Leaving the hotel, I walked along at a reasonable pace. The store was about six blocks away and every intersection seemed to have a battle bot stationed on it. I still felt fearful despite being logged into the Inner States as a guest. It would take nothing for a bot to have me arrested for the smallest infraction. There was no way I was going to that evil detention center.
I wandered along for what must have been twenty minutes. As I passed shops, I’d glance in the windows to see what was there. Many of the stores seemed to be lacking inventory; shelves were nearly empty. Was this the Outer States broadening their protest of low payment for their goods? Or was there something else going on?
At last I reached the electronics shop. I entered and found many of the shelves bare. A younger man stood behind the counter, his face drawn and despondent. He leaned against the counter. “Need some help?”
“I’m looking for a set of very small two-way radios.”
“Only got one.” He stepped from behind the counter and guided me to a shelf. “Here.”
“How come things are so empty? I noticed most of the shops have bare shelves.”
“You don’t live here, huh?”
“No, just visiting for a few weeks.”
“From the Outer States?”
“Yeah, Nebraska.”
“How is it out there?”
“Rather peaceful actually.” I picked up the box and scrutinized the product. “I live on a farm with my grandparents, younger brother, and older sister.”
“Where are your parents?”
“Dead.”
“Oh, sorry to hear that.”
“My Mom was a GEE and she died of the flaw. My Dad worked at Servidyne, and he died of an accident.”
“Servidyne?”
“Yeah.”
“That place is up to no-good.”
“How so?” I was intrigued by the young man’s candor in speaking out about Servidyne.
“Have you seen the place?”
“Uh, no.”
“It’s like a giant fortress—battle bots everywhere! They don’t even let citizens in who don’t work there.”
“So what do you do with a bot that’s malfunctioning?”
“They have collection stations set up. You have to bring them there.”
I nodded slowly, my mind going a million miles a second. “I see.”
“And the government is cracking down on any and all types of bot mods.”
“Mods? You mean modifications?”
“Yeah, especially software and core processor mods.” He gave me a sidelong gaze. “You’re not modding a bot, are you?”
“Uh, um, no.”
“If you are, don’t let them catch you. I heard it’s three years in the detention center and another two years of government dictated labor.”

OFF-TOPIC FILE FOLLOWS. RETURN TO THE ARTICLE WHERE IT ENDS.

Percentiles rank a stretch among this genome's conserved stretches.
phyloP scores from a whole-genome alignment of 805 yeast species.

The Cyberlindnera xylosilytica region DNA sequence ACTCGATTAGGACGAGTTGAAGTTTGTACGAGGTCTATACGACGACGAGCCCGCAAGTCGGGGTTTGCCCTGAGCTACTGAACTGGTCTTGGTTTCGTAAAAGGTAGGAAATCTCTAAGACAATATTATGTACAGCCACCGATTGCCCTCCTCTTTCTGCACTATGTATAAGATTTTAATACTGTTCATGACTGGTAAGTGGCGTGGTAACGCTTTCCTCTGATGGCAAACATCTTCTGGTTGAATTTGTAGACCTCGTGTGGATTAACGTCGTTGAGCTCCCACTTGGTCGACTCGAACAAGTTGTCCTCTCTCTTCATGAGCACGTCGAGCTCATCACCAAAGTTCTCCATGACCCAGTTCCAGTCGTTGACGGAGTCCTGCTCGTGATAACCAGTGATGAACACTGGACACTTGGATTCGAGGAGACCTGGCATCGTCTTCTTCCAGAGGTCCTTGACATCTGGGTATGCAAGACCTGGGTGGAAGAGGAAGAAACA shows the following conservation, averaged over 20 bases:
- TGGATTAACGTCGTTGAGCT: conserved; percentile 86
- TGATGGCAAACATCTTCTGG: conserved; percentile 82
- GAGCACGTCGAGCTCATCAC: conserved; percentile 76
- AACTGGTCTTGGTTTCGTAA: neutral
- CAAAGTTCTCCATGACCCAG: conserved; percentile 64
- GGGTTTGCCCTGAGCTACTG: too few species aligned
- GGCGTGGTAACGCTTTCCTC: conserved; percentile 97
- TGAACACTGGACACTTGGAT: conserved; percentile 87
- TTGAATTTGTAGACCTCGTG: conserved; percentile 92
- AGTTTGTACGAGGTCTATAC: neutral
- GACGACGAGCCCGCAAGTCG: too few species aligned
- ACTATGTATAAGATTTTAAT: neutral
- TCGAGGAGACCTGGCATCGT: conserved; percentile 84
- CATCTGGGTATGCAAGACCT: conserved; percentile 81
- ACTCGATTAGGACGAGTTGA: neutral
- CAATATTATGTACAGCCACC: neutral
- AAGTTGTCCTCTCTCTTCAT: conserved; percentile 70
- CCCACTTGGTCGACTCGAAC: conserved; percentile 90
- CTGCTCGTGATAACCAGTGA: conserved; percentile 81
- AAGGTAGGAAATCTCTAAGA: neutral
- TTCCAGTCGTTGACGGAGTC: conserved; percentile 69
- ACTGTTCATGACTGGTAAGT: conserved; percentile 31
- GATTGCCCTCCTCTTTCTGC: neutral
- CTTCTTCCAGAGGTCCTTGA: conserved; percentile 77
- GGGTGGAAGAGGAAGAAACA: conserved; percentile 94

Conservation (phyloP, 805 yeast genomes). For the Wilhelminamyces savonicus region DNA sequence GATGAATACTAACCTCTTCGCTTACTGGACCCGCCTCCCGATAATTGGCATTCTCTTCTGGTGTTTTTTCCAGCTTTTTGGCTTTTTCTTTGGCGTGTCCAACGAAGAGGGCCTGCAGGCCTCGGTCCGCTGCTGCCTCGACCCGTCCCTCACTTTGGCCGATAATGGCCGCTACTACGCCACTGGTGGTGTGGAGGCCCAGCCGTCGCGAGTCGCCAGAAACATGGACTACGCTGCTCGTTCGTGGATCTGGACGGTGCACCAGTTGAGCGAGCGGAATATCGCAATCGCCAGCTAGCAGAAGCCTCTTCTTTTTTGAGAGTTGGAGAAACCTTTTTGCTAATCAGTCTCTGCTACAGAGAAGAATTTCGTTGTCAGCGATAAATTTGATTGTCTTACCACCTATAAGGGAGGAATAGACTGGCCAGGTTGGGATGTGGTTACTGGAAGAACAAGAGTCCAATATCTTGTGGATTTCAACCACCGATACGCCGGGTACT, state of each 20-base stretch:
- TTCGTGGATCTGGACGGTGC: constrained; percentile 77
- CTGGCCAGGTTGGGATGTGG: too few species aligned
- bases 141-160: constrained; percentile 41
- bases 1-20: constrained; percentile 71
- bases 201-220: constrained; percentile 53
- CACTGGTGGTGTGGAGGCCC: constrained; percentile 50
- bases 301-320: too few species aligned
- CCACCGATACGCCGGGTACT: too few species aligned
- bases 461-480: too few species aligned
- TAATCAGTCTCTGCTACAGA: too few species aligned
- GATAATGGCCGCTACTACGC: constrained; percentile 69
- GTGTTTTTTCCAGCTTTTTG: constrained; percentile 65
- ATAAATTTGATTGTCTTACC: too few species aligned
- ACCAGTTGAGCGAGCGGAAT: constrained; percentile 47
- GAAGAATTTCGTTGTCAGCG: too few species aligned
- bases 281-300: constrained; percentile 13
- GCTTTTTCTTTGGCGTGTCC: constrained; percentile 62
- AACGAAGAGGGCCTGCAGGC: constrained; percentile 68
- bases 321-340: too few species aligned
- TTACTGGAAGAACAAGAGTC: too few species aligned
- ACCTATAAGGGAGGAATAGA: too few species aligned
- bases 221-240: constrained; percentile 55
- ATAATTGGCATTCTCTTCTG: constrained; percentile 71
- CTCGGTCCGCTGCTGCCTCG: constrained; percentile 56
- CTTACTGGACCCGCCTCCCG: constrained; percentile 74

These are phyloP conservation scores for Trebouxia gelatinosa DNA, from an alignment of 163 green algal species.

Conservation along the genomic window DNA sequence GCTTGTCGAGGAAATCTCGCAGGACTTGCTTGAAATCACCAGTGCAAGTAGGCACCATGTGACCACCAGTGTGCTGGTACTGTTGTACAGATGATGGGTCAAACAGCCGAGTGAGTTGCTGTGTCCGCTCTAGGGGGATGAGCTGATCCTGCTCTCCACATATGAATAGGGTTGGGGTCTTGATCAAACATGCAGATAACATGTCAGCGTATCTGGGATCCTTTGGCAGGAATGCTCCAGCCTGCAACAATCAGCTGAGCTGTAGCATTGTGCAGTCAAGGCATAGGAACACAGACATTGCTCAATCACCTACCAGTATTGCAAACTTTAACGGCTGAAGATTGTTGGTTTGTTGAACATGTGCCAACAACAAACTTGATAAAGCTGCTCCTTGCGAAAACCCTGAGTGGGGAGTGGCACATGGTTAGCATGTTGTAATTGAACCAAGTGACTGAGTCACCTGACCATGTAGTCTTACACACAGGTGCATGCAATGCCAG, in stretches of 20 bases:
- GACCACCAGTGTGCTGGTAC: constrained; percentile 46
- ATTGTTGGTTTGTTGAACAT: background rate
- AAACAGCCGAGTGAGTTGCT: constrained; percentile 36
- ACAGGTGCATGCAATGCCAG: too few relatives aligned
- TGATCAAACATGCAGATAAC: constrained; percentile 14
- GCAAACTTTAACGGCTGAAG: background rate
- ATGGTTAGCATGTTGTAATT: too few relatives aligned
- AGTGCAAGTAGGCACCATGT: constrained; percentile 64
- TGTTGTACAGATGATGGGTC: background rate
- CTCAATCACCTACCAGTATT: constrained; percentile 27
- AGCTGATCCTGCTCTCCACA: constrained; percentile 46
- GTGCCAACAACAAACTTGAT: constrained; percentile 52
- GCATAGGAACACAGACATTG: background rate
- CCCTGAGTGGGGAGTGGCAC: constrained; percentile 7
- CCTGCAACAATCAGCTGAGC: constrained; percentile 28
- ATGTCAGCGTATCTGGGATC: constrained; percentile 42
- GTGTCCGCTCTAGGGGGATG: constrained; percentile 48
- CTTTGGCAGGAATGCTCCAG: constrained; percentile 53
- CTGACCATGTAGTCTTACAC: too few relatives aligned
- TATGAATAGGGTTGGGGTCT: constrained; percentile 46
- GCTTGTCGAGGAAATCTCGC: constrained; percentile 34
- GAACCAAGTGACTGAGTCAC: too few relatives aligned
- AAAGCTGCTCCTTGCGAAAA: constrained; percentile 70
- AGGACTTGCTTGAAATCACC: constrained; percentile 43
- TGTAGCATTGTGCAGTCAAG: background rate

“Rather harsh.”
“They aren’t playing around. Things are getting tense here.”
“I can see. All the battle bots on the streets. What on earth is going on?”
“There’s talk of the government suppressing the civilians.”
“Why? Don’t most people here happily follow the rules?”
“They used to. Seems the government is getting greedy.” He looked out the window as if checking for passing bots that might overhear our conversation. “Taxes have gone sky-high, not enough food, lack of electricity, and each day, more battle bots.”
“I heard the bots were protection from thieves and looters.”
“Who do you think those thieves and looters are?”
“I dunno, I thought maybe Outer States people who came here to steal things.”
He shook his head. “Nope. The government has taken so much that there are now poor people living in the Inner States.”
“Poor?”
“Yeah, like dirt poor.”
“That used to be unheard of.”
“There’s so much corruption in the government, they’re greedy and don’t care who they hurt to get their riches.” He returned to his place behind the counter. “You’d do best to get out of here as soon as you can.”
Somehow I felt a connection with the man. He seemed genuinely upset with the current state of things. “We do plan on leaving soon…After…” I let my voice trail off, unsure if I should be blurting out the plan to take down Servidyne.
“After what?”
“Uh, nothing.”
“You’re here for something, aren’t you?”
I wanted to lie, but somehow I couldn’t. “Yes.”
“What?”
“I believe my father was murdered at Servidyne.”
“You’re here for retribution?”
“In a way, yes.”
“Good luck. Like I said, that place is impenetrable.”
“It won’t be me going in there.”
“Going to hack them?”
“Yes.”
“Won’t happen. I’ve tried dozens of times. The last time the ministry of cybersecurity almost caught me.”
“You’d have done some serious jail time for that.”
“Darn straight! But they’re big and powerful and soon we’ll be their slaves.”
“I won’t let that happen.”
“Yeah? You and what army?”
I placed the box on the counter and opened my pack, removing the tablet. “I have a way in.”
“You can’t be serious. You’re all of what? Fifteen?”
“Fourteen, actually.”
“And you’re getting into Servidyne?”
“Not me, but a bot.”
“You created a bot bomb?”
“Not a bomb, per se, but a virus,” I whispered.
A broad smile curled to his lips. “Beautiful.”
“I didn’t write it, my Dad did.”
“Since he worked there, he’d know how to take it down.”
“And that’s what he’s going to do.”
“I thought you said he was dead?”
“He is, mostly.”
His eyebrow raised. “Care to explain that?”
“Umm, I actually can’t.” I turned on the tablet and accessed the bank account. “How much are the radios?”
He looked from side to side. “Shhh, it’s on the house. If you can take down Servidyne, it will be worth it.”

Friday, December 25, 2015

Servo 30:2

Servo 30:2

I burst into the hotel room with Suz right behind me. She managed to trip me and I fell flat on my face with a resounding whump.
“Sorry,” she said, stepping over me on her way to our father. “Daddy! The bots are hurting people!” She fell into his arms, hugging him despite Dad’s lack of exoplates.
“What?!” he replied, looking at me as I got up.